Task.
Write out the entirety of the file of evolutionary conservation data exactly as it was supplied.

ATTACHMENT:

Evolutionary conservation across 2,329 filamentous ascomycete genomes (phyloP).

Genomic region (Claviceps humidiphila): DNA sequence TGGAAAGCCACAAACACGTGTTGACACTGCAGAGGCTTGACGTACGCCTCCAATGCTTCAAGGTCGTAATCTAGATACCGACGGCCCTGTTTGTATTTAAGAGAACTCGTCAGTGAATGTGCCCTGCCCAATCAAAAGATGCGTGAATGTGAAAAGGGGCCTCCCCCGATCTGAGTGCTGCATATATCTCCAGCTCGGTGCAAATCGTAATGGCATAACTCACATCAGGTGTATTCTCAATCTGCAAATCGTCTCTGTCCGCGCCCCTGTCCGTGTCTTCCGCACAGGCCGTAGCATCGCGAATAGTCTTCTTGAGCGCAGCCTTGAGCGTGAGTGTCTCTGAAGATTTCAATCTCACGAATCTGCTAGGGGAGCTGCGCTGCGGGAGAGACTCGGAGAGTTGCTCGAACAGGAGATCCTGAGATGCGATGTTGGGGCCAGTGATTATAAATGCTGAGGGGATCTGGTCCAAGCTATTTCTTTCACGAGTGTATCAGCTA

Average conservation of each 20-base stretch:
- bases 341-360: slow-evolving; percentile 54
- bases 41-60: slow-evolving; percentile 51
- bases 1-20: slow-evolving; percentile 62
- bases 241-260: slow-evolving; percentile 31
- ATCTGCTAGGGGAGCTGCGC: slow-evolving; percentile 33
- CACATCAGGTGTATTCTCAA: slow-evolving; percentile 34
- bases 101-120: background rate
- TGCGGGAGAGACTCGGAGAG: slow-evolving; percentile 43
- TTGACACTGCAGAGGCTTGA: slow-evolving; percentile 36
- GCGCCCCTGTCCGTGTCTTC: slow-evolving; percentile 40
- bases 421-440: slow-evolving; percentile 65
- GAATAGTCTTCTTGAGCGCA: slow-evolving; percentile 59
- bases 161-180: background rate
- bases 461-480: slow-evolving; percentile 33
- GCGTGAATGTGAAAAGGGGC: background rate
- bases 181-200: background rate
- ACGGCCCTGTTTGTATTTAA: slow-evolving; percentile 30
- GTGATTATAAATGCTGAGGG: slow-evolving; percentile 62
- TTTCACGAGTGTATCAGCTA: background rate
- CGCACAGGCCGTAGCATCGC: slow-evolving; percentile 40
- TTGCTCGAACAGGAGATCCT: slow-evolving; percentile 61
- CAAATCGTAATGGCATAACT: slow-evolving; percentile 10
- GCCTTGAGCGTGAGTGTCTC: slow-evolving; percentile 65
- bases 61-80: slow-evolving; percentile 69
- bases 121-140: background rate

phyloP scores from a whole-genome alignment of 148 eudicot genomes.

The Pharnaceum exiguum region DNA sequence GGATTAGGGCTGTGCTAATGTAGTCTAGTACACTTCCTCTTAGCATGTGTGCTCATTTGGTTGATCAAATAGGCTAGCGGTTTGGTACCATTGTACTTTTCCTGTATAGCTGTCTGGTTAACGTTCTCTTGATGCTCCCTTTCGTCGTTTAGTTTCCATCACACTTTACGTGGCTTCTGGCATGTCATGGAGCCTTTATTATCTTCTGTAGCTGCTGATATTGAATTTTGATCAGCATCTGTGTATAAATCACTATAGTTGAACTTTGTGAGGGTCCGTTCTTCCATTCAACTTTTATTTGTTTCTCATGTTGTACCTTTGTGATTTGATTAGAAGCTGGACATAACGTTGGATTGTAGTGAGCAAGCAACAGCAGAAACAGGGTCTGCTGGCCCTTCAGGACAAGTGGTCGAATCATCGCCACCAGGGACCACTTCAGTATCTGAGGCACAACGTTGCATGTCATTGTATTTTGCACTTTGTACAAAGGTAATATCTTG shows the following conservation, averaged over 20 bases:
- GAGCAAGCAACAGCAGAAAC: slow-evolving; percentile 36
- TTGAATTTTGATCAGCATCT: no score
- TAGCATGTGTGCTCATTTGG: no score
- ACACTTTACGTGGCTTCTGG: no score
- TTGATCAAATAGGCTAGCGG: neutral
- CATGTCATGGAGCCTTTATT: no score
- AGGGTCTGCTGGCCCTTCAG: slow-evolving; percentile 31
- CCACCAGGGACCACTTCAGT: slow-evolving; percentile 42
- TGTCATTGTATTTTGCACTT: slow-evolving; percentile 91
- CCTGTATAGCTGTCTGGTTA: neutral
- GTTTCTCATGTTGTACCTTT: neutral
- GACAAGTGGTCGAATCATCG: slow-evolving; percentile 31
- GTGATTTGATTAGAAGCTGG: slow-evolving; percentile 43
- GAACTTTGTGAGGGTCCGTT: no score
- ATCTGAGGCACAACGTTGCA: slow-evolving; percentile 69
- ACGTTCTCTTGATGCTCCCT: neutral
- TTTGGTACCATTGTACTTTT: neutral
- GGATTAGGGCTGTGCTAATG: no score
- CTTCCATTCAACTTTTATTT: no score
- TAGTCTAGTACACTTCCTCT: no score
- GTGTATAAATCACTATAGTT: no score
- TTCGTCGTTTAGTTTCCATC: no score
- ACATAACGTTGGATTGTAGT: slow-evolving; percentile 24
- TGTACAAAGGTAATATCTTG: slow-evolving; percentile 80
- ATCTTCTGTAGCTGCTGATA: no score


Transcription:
Evolutionary conservation across 2,329 filamentous ascomycete genomes (phyloP).

Genomic region (Claviceps humidiphila): DNA sequence TGGAAAGCCACAAACACGTGTTGACACTGCAGAGGCTTGACGTACGCCTCCAATGCTTCAAGGTCGTAATCTAGATACCGACGGCCCTGTTTGTATTTAAGAGAACTCGTCAGTGAATGTGCCCTGCCCAATCAAAAGATGCGTGAATGTGAAAAGGGGCCTCCCCCGATCTGAGTGCTGCATATATCTCCAGCTCGGTGCAAATCGTAATGGCATAACTCACATCAGGTGTATTCTCAATCTGCAAATCGTCTCTGTCCGCGCCCCTGTCCGTGTCTTCCGCACAGGCCGTAGCATCGCGAATAGTCTTCTTGAGCGCAGCCTTGAGCGTGAGTGTCTCTGAAGATTTCAATCTCACGAATCTGCTAGGGGAGCTGCGCTGCGGGAGAGACTCGGAGAGTTGCTCGAACAGGAGATCCTGAGATGCGATGTTGGGGCCAGTGATTATAAATGCTGAGGGGATCTGGTCCAAGCTATTTCTTTCACGAGTGTATCAGCTA

Average conservation of each 20-base stretch:
- bases 341-360: slow-evolving; percentile 54
- bases 41-60: slow-evolving; percentile 51
- bases 1-20: slow-evolving; percentile 62
- bases 241-260: slow-evolving; percentile 31
- ATCTGCTAGGGGAGCTGCGC: slow-evolving; percentile 33
- CACATCAGGTGTATTCTCAA: slow-evolving; percentile 34
- bases 101-120: background rate
- TGCGGGAGAGACTCGGAGAG: slow-evolving; percentile 43
- TTGACACTGCAGAGGCTTGA: slow-evolving; percentile 36
- GCGCCCCTGTCCGTGTCTTC: slow-evolving; percentile 40
- bases 421-440: slow-evolving; percentile 65
- GAATAGTCTTCTTGAGCGCA: slow-evolving; percentile 59
- bases 161-180: background rate
- bases 461-480: slow-evolving; percentile 33
- GCGTGAATGTGAAAAGGGGC: background rate
- bases 181-200: background rate
- ACGGCCCTGTTTGTATTTAA: slow-evolving; percentile 30
- GTGATTATAAATGCTGAGGG: slow-evolving; percentile 62
- TTTCACGAGTGTATCAGCTA: background rate
- CGCACAGGCCGTAGCATCGC: slow-evolving; percentile 40
- TTGCTCGAACAGGAGATCCT: slow-evolving; percentile 61
- CAAATCGTAATGGCATAACT: slow-evolving; percentile 10
- GCCTTGAGCGTGAGTGTCTC: slow-evolving; percentile 65
- bases 61-80: slow-evolving; percentile 69
- bases 121-140: background rate

phyloP scores from a whole-genome alignment of 148 eudicot genomes.

The Pharnaceum exiguum region DNA sequence GGATTAGGGCTGTGCTAATGTAGTCTAGTACACTTCCTCTTAGCATGTGTGCTCATTTGGTTGATCAAATAGGCTAGCGGTTTGGTACCATTGTACTTTTCCTGTATAGCTGTCTGGTTAACGTTCTCTTGATGCTCCCTTTCGTCGTTTAGTTTCCATCACACTTTACGTGGCTTCTGGCATGTCATGGAGCCTTTATTATCTTCTGTAGCTGCTGATATTGAATTTTGATCAGCATCTGTGTATAAATCACTATAGTTGAACTTTGTGAGGGTCCGTTCTTCCATTCAACTTTTATTTGTTTCTCATGTTGTACCTTTGTGATTTGATTAGAAGCTGGACATAACGTTGGATTGTAGTGAGCAAGCAACAGCAGAAACAGGGTCTGCTGGCCCTTCAGGACAAGTGGTCGAATCATCGCCACCAGGGACCACTTCAGTATCTGAGGCACAACGTTGCATGTCATTGTATTTTGCACTTTGTACAAAGGTAATATCTTG shows the following conservation, averaged over 20 bases:
- GAGCAAGCAACAGCAGAAAC: slow-evolving; percentile 36
- TTGAATTTTGATCAGCATCT: no score
- TAGCATGTGTGCTCATTTGG: no score
- ACACTTTACGTGGCTTCTGG: no score
- TTGATCAAATAGGCTAGCGG: neutral
- CATGTCATGGAGCCTTTATT: no score
- AGGGTCTGCTGGCCCTTCAG: slow-evolving; percentile 31
- CCACCAGGGACCACTTCAGT: slow-evolving; percentile 42
- TGTCATTGTATTTTGCACTT: slow-evolving; percentile 91
- CCTGTATAGCTGTCTGGTTA: neutral
- GTTTCTCATGTTGTACCTTT: neutral
- GACAAGTGGTCGAATCATCG: slow-evolving; percentile 31
- GTGATTTGATTAGAAGCTGG: slow-evolving; percentile 43
- GAACTTTGTGAGGGTCCGTT: no score
- ATCTGAGGCACAACGTTGCA: slow-evolving; percentile 69
- ACGTTCTCTTGATGCTCCCT: neutral
- TTTGGTACCATTGTACTTTT: neutral
- GGATTAGGGCTGTGCTAATG: no score
- CTTCCATTCAACTTTTATTT: no score
- TAGTCTAGTACACTTCCTCT: no score
- GTGTATAAATCACTATAGTT: no score
- TTCGTCGTTTAGTTTCCATC: no score
- ACATAACGTTGGATTGTAGT: slow-evolving; percentile 24
- TGTACAAAGGTAATATCTTG: slow-evolving; percentile 80
- ATCTTCTGTAGCTGCTGATA: no score